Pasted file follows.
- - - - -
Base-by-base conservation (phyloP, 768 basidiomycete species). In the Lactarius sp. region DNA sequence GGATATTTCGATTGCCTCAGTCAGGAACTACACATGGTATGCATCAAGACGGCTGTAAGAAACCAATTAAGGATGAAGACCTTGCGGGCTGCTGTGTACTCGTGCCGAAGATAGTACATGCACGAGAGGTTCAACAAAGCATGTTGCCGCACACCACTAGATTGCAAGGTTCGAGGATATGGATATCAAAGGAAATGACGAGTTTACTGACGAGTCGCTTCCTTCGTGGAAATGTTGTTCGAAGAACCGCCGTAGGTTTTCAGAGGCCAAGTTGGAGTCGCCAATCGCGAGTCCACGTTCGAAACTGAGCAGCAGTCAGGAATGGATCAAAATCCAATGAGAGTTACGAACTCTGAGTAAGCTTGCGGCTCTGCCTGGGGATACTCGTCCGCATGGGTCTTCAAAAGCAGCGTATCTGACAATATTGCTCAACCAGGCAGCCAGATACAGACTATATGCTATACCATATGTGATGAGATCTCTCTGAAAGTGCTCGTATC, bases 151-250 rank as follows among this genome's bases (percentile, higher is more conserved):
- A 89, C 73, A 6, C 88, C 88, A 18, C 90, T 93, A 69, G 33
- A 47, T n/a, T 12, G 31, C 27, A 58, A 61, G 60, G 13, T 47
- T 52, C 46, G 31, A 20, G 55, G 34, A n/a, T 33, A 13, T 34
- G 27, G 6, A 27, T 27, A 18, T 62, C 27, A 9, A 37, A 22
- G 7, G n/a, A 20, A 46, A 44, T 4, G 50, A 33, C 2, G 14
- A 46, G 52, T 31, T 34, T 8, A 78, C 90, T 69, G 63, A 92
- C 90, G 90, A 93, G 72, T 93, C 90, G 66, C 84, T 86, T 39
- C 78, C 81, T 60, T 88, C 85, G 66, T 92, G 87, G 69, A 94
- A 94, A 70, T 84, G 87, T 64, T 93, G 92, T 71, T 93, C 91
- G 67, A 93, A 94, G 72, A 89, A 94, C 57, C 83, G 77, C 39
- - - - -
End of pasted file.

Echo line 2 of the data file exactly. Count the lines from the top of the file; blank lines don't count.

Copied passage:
- A 89, C 73, A 6, C 88, C 88, A 18, C 90, T 93, A 69, G 33